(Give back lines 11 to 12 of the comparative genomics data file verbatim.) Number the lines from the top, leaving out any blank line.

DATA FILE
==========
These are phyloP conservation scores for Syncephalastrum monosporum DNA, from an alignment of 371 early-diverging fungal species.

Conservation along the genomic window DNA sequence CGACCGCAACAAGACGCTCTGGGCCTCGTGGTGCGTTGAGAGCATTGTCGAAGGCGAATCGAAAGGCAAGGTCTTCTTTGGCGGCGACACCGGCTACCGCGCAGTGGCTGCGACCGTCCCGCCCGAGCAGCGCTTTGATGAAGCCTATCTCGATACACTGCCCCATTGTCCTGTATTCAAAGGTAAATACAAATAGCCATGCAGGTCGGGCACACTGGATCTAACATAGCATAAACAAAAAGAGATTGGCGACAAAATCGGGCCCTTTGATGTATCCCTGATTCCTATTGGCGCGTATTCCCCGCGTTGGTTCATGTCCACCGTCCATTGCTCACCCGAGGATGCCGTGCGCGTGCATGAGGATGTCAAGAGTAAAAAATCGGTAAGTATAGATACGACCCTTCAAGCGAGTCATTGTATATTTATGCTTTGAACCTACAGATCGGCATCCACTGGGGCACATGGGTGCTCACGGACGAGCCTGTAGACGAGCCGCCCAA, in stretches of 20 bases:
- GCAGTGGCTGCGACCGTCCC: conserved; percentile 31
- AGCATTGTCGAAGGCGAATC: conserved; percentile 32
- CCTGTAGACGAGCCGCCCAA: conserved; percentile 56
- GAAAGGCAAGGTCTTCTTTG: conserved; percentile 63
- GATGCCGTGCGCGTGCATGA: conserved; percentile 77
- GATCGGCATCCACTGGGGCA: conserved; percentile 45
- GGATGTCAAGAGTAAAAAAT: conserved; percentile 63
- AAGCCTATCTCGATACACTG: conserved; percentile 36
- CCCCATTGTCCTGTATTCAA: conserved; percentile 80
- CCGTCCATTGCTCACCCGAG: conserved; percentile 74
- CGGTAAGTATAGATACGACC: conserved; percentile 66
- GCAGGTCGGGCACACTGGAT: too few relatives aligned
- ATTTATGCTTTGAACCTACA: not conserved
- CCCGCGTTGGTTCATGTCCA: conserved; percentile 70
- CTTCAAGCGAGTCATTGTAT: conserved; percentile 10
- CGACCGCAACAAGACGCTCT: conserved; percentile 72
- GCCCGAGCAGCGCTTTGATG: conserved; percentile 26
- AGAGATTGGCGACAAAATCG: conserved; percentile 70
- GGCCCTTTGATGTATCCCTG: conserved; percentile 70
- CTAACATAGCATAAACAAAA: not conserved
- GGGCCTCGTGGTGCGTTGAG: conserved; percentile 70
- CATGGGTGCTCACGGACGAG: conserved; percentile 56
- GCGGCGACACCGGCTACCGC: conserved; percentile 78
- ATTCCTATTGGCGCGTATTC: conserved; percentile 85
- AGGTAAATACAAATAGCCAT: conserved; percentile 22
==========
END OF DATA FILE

- CCCCATTGTCCTGTATTCAA: conserved; percentile 80
- CCGTCCATTGCTCACCCGAG: conserved; percentile 74